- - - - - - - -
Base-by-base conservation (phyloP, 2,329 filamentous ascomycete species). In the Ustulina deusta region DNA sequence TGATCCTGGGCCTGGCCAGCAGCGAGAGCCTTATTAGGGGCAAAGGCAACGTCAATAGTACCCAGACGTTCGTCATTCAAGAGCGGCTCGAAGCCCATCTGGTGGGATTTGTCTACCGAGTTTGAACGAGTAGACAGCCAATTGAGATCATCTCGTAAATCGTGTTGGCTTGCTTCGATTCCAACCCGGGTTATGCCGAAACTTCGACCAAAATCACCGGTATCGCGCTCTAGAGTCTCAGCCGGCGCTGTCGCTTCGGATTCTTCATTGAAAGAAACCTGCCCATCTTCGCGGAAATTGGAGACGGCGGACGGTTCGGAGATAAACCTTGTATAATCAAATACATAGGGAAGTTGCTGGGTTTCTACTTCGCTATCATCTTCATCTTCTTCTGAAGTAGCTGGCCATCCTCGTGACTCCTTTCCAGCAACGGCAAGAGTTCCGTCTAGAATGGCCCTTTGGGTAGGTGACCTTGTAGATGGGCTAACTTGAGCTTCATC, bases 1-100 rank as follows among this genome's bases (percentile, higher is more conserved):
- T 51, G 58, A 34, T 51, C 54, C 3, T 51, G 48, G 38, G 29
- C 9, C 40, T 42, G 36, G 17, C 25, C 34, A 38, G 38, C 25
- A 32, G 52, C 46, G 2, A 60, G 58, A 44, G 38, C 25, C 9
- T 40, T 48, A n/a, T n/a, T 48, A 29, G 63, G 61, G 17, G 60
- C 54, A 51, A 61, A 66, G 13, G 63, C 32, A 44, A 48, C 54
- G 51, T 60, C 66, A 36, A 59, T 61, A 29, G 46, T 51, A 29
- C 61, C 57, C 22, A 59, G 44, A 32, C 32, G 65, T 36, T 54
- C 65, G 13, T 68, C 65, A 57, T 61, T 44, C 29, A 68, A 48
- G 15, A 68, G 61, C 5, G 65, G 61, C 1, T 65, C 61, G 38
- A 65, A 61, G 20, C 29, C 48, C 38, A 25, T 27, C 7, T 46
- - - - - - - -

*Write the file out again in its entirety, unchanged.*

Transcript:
Base-by-base conservation (phyloP, 2,329 filamentous ascomycete species). In the Ustulina deusta region DNA sequence TGATCCTGGGCCTGGCCAGCAGCGAGAGCCTTATTAGGGGCAAAGGCAACGTCAATAGTACCCAGACGTTCGTCATTCAAGAGCGGCTCGAAGCCCATCTGGTGGGATTTGTCTACCGAGTTTGAACGAGTAGACAGCCAATTGAGATCATCTCGTAAATCGTGTTGGCTTGCTTCGATTCCAACCCGGGTTATGCCGAAACTTCGACCAAAATCACCGGTATCGCGCTCTAGAGTCTCAGCCGGCGCTGTCGCTTCGGATTCTTCATTGAAAGAAACCTGCCCATCTTCGCGGAAATTGGAGACGGCGGACGGTTCGGAGATAAACCTTGTATAATCAAATACATAGGGAAGTTGCTGGGTTTCTACTTCGCTATCATCTTCATCTTCTTCTGAAGTAGCTGGCCATCCTCGTGACTCCTTTCCAGCAACGGCAAGAGTTCCGTCTAGAATGGCCCTTTGGGTAGGTGACCTTGTAGATGGGCTAACTTGAGCTTCATC, bases 1-100 rank as follows among this genome's bases (percentile, higher is more conserved):
- T 51, G 58, A 34, T 51, C 54, C 3, T 51, G 48, G 38, G 29
- C 9, C 40, T 42, G 36, G 17, C 25, C 34, A 38, G 38, C 25
- A 32, G 52, C 46, G 2, A 60, G 58, A 44, G 38, C 25, C 9
- T 40, T 48, A n/a, T n/a, T 48, A 29, G 63, G 61, G 17, G 60
- C 54, A 51, A 61, A 66, G 13, G 63, C 32, A 44, A 48, C 54
- G 51, T 60, C 66, A 36, A 59, T 61, A 29, G 46, T 51, A 29
- C 61, C 57, C 22, A 59, G 44, A 32, C 32, G 65, T 36, T 54
- C 65, G 13, T 68, C 65, A 57, T 61, T 44, C 29, A 68, A 48
- G 15, A 68, G 61, C 5, G 65, G 61, C 1, T 65, C 61, G 38
- A 65, A 61, G 20, C 29, C 48, C 38, A 25, T 27, C 7, T 46